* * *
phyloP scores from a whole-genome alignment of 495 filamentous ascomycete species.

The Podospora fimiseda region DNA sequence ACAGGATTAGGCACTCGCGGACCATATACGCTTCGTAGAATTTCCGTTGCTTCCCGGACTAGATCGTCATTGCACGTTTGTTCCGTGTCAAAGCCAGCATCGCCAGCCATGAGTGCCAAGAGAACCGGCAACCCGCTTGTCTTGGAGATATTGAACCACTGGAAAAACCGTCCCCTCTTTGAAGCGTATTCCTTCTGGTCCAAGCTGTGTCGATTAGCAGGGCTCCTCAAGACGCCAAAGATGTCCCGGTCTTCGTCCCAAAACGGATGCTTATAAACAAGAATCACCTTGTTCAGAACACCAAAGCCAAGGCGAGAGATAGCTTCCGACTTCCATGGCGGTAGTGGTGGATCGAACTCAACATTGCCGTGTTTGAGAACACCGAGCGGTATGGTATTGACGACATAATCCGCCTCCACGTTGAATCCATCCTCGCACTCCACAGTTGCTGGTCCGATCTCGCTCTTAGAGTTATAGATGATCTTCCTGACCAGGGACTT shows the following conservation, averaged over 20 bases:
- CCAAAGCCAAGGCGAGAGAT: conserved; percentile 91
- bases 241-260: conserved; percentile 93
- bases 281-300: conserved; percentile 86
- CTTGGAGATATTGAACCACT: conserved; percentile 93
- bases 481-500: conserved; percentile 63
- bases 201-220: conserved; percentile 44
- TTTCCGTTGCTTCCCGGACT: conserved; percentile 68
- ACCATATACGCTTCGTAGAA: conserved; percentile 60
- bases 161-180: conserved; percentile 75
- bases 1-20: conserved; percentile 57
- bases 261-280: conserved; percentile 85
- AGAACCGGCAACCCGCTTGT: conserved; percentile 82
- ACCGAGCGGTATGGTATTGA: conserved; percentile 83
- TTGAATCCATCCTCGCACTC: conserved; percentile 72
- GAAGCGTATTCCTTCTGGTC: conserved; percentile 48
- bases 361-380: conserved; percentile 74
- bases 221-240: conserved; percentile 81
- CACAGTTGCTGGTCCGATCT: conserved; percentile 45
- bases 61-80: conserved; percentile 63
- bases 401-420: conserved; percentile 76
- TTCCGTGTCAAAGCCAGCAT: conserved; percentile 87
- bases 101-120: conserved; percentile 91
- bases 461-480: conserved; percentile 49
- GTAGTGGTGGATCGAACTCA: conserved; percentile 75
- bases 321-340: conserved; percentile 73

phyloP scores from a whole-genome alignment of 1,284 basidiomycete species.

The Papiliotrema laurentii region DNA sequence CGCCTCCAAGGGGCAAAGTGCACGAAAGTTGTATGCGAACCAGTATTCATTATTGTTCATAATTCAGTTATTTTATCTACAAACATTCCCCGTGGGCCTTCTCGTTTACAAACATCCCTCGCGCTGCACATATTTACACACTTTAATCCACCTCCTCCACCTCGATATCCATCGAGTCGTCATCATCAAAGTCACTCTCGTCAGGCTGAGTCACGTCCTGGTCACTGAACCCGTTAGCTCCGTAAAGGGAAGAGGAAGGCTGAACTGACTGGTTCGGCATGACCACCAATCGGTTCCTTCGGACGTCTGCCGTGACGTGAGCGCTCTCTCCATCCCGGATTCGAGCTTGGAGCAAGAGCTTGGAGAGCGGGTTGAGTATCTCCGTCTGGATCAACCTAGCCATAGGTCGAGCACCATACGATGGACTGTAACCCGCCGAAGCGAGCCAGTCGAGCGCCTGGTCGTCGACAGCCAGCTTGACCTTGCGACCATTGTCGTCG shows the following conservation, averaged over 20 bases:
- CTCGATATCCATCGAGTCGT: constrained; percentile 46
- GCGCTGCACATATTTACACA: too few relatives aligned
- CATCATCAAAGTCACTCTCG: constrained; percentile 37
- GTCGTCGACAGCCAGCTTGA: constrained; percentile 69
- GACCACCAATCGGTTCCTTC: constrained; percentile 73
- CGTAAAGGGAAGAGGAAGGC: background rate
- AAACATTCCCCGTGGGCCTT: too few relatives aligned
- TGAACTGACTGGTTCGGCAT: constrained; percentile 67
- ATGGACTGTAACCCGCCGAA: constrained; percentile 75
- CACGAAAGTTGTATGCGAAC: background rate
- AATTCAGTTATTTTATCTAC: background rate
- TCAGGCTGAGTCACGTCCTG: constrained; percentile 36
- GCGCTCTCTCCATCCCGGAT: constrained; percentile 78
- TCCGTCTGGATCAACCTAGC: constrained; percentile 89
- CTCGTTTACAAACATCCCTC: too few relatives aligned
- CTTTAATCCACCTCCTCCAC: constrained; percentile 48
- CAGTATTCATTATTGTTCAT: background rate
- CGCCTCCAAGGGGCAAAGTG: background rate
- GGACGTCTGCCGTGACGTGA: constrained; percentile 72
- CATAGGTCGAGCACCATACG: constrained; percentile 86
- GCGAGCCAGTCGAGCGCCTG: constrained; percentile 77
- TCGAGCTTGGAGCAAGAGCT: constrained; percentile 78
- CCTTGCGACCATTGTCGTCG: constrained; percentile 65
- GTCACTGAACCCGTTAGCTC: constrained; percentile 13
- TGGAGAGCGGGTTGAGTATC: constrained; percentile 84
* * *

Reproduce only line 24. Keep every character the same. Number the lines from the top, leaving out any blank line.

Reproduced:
- bases 101-120: conserved; percentile 91